In ways Leithart's biography of Dostoyevsky is what I think a good biography ought to be. Leithart is conversant with Dostoyevsky's writings, letters, and his other biographers. This book is carefully documented. The footnotes at times become laborious, yet make a great case for historical reliability. Whether I theologically and morally agree or disagree (and often I did disagree), this was Fyodor Dostoyevsky.
However, on the whole I cannot recommend this book. I found it to be focused on ideas like socialism, nihilism, and Pushkin the "omni-human" poet, rather than strictly a biography of Dostoyevsky's life. The ideas were too large for a book of this size, and too many mundane details were omitted. At one point I thought I could assign this to my ninth grade daughter, who will read Crime and Punishment next year. Then I became increasingly troubled by the rampant adultery portrayed. One particularly vivid scene is without any footnotes, leading me to believe it is a product of Leithart's imagination. I understand its role as a literary device, but the scene is offensive.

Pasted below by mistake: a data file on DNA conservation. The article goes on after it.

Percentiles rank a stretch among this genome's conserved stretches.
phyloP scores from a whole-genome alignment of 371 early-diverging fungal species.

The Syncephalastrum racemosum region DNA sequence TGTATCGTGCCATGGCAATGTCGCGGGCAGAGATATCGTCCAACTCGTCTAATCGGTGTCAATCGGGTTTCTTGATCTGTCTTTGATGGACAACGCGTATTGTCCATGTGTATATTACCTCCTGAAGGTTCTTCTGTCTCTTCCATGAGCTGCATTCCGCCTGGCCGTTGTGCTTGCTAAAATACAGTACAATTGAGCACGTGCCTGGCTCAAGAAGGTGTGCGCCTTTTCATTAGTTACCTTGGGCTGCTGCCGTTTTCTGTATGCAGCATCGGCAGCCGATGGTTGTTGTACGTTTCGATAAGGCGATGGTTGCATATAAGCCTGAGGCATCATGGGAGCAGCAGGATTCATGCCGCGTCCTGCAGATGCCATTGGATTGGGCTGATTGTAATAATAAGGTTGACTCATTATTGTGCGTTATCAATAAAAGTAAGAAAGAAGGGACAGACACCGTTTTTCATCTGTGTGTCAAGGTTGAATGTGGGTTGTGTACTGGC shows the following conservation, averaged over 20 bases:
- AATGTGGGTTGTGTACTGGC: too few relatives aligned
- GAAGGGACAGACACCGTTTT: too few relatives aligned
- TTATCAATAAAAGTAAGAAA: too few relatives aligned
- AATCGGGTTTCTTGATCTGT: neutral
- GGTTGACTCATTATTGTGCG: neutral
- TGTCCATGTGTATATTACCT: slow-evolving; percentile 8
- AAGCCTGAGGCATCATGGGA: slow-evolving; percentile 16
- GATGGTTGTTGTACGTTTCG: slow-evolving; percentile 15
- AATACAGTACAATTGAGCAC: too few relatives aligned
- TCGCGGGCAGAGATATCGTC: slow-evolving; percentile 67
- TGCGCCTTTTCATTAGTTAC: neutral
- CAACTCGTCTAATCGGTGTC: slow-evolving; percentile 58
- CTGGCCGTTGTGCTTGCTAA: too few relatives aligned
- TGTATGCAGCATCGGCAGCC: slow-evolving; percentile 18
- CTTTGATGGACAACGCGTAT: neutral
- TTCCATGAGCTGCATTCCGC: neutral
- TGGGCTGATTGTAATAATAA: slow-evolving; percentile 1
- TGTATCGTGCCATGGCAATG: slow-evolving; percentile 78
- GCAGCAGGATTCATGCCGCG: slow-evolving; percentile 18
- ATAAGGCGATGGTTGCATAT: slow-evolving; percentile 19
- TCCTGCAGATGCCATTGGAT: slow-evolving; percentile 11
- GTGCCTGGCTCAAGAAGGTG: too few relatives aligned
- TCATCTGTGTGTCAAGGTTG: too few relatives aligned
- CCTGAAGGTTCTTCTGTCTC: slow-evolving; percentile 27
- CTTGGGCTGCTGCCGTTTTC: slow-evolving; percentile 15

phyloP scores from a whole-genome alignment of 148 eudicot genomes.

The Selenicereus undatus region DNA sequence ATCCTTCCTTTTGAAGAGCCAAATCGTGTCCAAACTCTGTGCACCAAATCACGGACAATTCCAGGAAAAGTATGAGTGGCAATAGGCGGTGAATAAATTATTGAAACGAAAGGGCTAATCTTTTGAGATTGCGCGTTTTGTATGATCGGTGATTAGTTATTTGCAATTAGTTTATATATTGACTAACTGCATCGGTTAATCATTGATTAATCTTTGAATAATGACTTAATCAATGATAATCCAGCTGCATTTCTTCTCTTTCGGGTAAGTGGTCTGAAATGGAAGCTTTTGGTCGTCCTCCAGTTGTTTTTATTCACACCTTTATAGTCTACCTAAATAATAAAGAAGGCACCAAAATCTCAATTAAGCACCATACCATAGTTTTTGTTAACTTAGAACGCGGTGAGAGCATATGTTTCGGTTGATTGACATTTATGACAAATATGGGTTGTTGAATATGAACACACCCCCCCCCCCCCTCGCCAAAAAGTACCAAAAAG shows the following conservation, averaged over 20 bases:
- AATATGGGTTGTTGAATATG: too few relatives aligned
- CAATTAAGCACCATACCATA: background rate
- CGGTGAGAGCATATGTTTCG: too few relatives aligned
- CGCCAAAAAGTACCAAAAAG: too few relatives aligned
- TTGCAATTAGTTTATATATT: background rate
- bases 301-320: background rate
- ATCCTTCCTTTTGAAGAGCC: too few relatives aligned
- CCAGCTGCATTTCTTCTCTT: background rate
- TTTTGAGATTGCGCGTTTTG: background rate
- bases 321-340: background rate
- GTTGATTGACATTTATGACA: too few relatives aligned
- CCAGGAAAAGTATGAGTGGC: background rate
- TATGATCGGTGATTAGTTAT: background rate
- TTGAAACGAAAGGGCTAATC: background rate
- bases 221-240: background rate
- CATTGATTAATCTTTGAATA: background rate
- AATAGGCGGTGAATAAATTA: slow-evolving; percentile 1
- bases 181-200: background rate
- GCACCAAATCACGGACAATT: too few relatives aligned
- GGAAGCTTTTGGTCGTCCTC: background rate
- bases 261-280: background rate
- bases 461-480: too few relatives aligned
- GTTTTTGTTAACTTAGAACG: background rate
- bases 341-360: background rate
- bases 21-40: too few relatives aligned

I would love a carefully crafted, straight forward, explanatory, true to life biography of Dostoyevsky. I would love one that would lend genuine insight into the literary master, and an understanding of his theology and how it was lived out in his life. This is not that book.
Disclosure of Material Connection: I received this book free from the publisher through the Booksneeze.com. All views are my own.